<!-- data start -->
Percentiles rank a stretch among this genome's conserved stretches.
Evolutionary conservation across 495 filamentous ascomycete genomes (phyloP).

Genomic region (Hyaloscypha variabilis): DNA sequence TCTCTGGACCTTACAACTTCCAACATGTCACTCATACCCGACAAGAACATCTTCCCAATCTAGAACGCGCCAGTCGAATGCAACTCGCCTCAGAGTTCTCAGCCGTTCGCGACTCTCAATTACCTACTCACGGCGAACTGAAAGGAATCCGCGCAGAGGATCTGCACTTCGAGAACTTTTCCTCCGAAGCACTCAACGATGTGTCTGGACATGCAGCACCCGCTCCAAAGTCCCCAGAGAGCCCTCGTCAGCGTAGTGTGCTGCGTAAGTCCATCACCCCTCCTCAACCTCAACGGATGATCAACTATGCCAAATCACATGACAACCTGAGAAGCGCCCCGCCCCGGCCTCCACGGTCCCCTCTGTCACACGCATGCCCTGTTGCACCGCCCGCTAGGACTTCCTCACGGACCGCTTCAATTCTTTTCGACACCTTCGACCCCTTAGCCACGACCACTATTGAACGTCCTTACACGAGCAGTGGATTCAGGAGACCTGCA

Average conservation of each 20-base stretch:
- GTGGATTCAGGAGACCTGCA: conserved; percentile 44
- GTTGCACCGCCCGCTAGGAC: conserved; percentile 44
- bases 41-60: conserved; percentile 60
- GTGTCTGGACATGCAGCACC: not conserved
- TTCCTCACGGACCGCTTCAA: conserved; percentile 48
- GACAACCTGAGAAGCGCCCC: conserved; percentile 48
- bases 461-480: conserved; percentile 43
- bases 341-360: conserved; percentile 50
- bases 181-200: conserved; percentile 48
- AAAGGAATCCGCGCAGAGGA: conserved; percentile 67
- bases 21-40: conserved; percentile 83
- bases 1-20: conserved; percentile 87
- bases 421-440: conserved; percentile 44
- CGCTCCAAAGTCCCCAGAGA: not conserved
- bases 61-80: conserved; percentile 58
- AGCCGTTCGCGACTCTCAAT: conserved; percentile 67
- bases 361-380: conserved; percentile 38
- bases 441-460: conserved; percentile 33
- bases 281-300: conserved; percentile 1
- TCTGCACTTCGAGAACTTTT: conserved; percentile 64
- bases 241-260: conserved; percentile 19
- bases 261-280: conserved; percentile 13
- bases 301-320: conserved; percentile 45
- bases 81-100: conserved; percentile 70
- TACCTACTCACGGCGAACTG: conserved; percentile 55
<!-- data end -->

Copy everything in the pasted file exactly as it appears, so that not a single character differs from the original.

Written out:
Percentiles rank a stretch among this genome's conserved stretches.
Evolutionary conservation across 495 filamentous ascomycete genomes (phyloP).

Genomic region (Hyaloscypha variabilis): DNA sequence TCTCTGGACCTTACAACTTCCAACATGTCACTCATACCCGACAAGAACATCTTCCCAATCTAGAACGCGCCAGTCGAATGCAACTCGCCTCAGAGTTCTCAGCCGTTCGCGACTCTCAATTACCTACTCACGGCGAACTGAAAGGAATCCGCGCAGAGGATCTGCACTTCGAGAACTTTTCCTCCGAAGCACTCAACGATGTGTCTGGACATGCAGCACCCGCTCCAAAGTCCCCAGAGAGCCCTCGTCAGCGTAGTGTGCTGCGTAAGTCCATCACCCCTCCTCAACCTCAACGGATGATCAACTATGCCAAATCACATGACAACCTGAGAAGCGCCCCGCCCCGGCCTCCACGGTCCCCTCTGTCACACGCATGCCCTGTTGCACCGCCCGCTAGGACTTCCTCACGGACCGCTTCAATTCTTTTCGACACCTTCGACCCCTTAGCCACGACCACTATTGAACGTCCTTACACGAGCAGTGGATTCAGGAGACCTGCA

Average conservation of each 20-base stretch:
- GTGGATTCAGGAGACCTGCA: conserved; percentile 44
- GTTGCACCGCCCGCTAGGAC: conserved; percentile 44
- bases 41-60: conserved; percentile 60
- GTGTCTGGACATGCAGCACC: not conserved
- TTCCTCACGGACCGCTTCAA: conserved; percentile 48
- GACAACCTGAGAAGCGCCCC: conserved; percentile 48
- bases 461-480: conserved; percentile 43
- bases 341-360: conserved; percentile 50
- bases 181-200: conserved; percentile 48
- AAAGGAATCCGCGCAGAGGA: conserved; percentile 67
- bases 21-40: conserved; percentile 83
- bases 1-20: conserved; percentile 87
- bases 421-440: conserved; percentile 44
- CGCTCCAAAGTCCCCAGAGA: not conserved
- bases 61-80: conserved; percentile 58
- AGCCGTTCGCGACTCTCAAT: conserved; percentile 67
- bases 361-380: conserved; percentile 38
- bases 441-460: conserved; percentile 33
- bases 281-300: conserved; percentile 1
- TCTGCACTTCGAGAACTTTT: conserved; percentile 64
- bases 241-260: conserved; percentile 19
- bases 261-280: conserved; percentile 13
- bases 301-320: conserved; percentile 45
- bases 81-100: conserved; percentile 70
- TACCTACTCACGGCGAACTG: conserved; percentile 55